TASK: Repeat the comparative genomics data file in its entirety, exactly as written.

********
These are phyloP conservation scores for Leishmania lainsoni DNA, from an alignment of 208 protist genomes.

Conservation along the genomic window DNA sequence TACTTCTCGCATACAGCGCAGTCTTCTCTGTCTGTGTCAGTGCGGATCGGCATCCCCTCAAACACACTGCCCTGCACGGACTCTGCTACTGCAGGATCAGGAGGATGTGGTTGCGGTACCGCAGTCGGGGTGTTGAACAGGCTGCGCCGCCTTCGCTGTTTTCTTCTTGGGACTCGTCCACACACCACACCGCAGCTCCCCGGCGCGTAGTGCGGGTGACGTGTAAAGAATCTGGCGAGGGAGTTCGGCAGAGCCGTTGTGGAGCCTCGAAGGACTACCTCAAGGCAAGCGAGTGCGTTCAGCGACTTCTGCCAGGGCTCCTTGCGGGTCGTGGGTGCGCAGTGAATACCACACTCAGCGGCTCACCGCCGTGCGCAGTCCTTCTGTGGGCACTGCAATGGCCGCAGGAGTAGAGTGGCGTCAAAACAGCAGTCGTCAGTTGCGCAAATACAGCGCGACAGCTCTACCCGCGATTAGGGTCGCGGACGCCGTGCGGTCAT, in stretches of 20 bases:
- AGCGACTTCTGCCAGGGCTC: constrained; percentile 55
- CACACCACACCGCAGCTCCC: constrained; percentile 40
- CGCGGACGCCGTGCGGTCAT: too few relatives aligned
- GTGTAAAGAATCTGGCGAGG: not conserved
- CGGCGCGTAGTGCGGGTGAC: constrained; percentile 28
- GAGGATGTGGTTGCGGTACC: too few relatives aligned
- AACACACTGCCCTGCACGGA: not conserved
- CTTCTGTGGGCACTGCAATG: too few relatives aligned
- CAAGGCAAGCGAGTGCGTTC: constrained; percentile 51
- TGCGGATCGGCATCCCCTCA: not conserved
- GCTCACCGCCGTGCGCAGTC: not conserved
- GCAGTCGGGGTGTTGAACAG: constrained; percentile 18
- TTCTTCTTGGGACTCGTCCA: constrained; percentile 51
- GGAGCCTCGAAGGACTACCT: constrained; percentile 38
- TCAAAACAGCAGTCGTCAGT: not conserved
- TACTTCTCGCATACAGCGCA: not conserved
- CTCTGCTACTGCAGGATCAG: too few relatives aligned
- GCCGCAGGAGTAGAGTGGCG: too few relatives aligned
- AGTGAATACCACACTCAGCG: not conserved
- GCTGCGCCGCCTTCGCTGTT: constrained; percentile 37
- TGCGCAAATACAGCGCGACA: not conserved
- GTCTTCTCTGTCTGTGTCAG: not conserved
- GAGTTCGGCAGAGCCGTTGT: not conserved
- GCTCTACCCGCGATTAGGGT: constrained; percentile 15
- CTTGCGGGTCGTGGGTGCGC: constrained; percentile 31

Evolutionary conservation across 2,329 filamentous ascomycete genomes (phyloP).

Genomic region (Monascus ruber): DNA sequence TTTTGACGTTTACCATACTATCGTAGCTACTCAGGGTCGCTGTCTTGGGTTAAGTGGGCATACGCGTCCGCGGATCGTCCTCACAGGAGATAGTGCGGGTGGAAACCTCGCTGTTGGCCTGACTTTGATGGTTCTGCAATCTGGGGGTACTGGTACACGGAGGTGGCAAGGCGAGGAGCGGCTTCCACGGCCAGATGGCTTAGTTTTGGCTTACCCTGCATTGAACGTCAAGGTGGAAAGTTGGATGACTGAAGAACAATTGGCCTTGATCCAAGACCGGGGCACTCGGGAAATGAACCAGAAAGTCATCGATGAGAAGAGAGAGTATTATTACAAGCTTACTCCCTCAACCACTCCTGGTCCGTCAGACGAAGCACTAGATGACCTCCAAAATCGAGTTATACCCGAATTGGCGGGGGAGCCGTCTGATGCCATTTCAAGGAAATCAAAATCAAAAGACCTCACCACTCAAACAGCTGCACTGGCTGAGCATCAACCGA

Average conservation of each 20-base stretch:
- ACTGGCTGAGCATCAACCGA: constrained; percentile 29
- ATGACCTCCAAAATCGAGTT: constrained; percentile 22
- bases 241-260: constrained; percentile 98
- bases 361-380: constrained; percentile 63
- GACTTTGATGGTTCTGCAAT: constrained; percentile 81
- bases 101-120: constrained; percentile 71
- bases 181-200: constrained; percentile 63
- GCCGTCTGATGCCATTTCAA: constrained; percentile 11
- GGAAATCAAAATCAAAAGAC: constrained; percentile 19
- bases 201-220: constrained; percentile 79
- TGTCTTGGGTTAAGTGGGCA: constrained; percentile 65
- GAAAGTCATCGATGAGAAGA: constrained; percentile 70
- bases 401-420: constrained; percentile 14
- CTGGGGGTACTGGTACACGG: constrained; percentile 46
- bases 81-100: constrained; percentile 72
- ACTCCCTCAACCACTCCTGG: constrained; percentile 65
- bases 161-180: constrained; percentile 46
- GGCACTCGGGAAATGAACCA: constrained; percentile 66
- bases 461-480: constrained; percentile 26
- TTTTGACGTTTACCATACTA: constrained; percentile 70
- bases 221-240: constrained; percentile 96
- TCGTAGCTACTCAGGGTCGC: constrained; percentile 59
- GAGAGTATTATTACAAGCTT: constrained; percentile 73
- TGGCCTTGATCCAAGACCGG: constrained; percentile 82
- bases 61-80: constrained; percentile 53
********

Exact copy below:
These are phyloP conservation scores for Leishmania lainsoni DNA, from an alignment of 208 protist genomes.

Conservation along the genomic window DNA sequence TACTTCTCGCATACAGCGCAGTCTTCTCTGTCTGTGTCAGTGCGGATCGGCATCCCCTCAAACACACTGCCCTGCACGGACTCTGCTACTGCAGGATCAGGAGGATGTGGTTGCGGTACCGCAGTCGGGGTGTTGAACAGGCTGCGCCGCCTTCGCTGTTTTCTTCTTGGGACTCGTCCACACACCACACCGCAGCTCCCCGGCGCGTAGTGCGGGTGACGTGTAAAGAATCTGGCGAGGGAGTTCGGCAGAGCCGTTGTGGAGCCTCGAAGGACTACCTCAAGGCAAGCGAGTGCGTTCAGCGACTTCTGCCAGGGCTCCTTGCGGGTCGTGGGTGCGCAGTGAATACCACACTCAGCGGCTCACCGCCGTGCGCAGTCCTTCTGTGGGCACTGCAATGGCCGCAGGAGTAGAGTGGCGTCAAAACAGCAGTCGTCAGTTGCGCAAATACAGCGCGACAGCTCTACCCGCGATTAGGGTCGCGGACGCCGTGCGGTCAT, in stretches of 20 bases:
- AGCGACTTCTGCCAGGGCTC: constrained; percentile 55
- CACACCACACCGCAGCTCCC: constrained; percentile 40
- CGCGGACGCCGTGCGGTCAT: too few relatives aligned
- GTGTAAAGAATCTGGCGAGG: not conserved
- CGGCGCGTAGTGCGGGTGAC: constrained; percentile 28
- GAGGATGTGGTTGCGGTACC: too few relatives aligned
- AACACACTGCCCTGCACGGA: not conserved
- CTTCTGTGGGCACTGCAATG: too few relatives aligned
- CAAGGCAAGCGAGTGCGTTC: constrained; percentile 51
- TGCGGATCGGCATCCCCTCA: not conserved
- GCTCACCGCCGTGCGCAGTC: not conserved
- GCAGTCGGGGTGTTGAACAG: constrained; percentile 18
- TTCTTCTTGGGACTCGTCCA: constrained; percentile 51
- GGAGCCTCGAAGGACTACCT: constrained; percentile 38
- TCAAAACAGCAGTCGTCAGT: not conserved
- TACTTCTCGCATACAGCGCA: not conserved
- CTCTGCTACTGCAGGATCAG: too few relatives aligned
- GCCGCAGGAGTAGAGTGGCG: too few relatives aligned
- AGTGAATACCACACTCAGCG: not conserved
- GCTGCGCCGCCTTCGCTGTT: constrained; percentile 37
- TGCGCAAATACAGCGCGACA: not conserved
- GTCTTCTCTGTCTGTGTCAG: not conserved
- GAGTTCGGCAGAGCCGTTGT: not conserved
- GCTCTACCCGCGATTAGGGT: constrained; percentile 15
- CTTGCGGGTCGTGGGTGCGC: constrained; percentile 31

Evolutionary conservation across 2,329 filamentous ascomycete genomes (phyloP).

Genomic region (Monascus ruber): DNA sequence TTTTGACGTTTACCATACTATCGTAGCTACTCAGGGTCGCTGTCTTGGGTTAAGTGGGCATACGCGTCCGCGGATCGTCCTCACAGGAGATAGTGCGGGTGGAAACCTCGCTGTTGGCCTGACTTTGATGGTTCTGCAATCTGGGGGTACTGGTACACGGAGGTGGCAAGGCGAGGAGCGGCTTCCACGGCCAGATGGCTTAGTTTTGGCTTACCCTGCATTGAACGTCAAGGTGGAAAGTTGGATGACTGAAGAACAATTGGCCTTGATCCAAGACCGGGGCACTCGGGAAATGAACCAGAAAGTCATCGATGAGAAGAGAGAGTATTATTACAAGCTTACTCCCTCAACCACTCCTGGTCCGTCAGACGAAGCACTAGATGACCTCCAAAATCGAGTTATACCCGAATTGGCGGGGGAGCCGTCTGATGCCATTTCAAGGAAATCAAAATCAAAAGACCTCACCACTCAAACAGCTGCACTGGCTGAGCATCAACCGA

Average conservation of each 20-base stretch:
- ACTGGCTGAGCATCAACCGA: constrained; percentile 29
- ATGACCTCCAAAATCGAGTT: constrained; percentile 22
- bases 241-260: constrained; percentile 98
- bases 361-380: constrained; percentile 63
- GACTTTGATGGTTCTGCAAT: constrained; percentile 81
- bases 101-120: constrained; percentile 71
- bases 181-200: constrained; percentile 63
- GCCGTCTGATGCCATTTCAA: constrained; percentile 11
- GGAAATCAAAATCAAAAGAC: constrained; percentile 19
- bases 201-220: constrained; percentile 79
- TGTCTTGGGTTAAGTGGGCA: constrained; percentile 65
- GAAAGTCATCGATGAGAAGA: constrained; percentile 70
- bases 401-420: constrained; percentile 14
- CTGGGGGTACTGGTACACGG: constrained; percentile 46
- bases 81-100: constrained; percentile 72
- ACTCCCTCAACCACTCCTGG: constrained; percentile 65
- bases 161-180: constrained; percentile 46
- GGCACTCGGGAAATGAACCA: constrained; percentile 66
- bases 461-480: constrained; percentile 26
- TTTTGACGTTTACCATACTA: constrained; percentile 70
- bases 221-240: constrained; percentile 96
- TCGTAGCTACTCAGGGTCGC: constrained; percentile 59
- GAGAGTATTATTACAAGCTT: constrained; percentile 73
- TGGCCTTGATCCAAGACCGG: constrained; percentile 82
- bases 61-80: constrained; percentile 53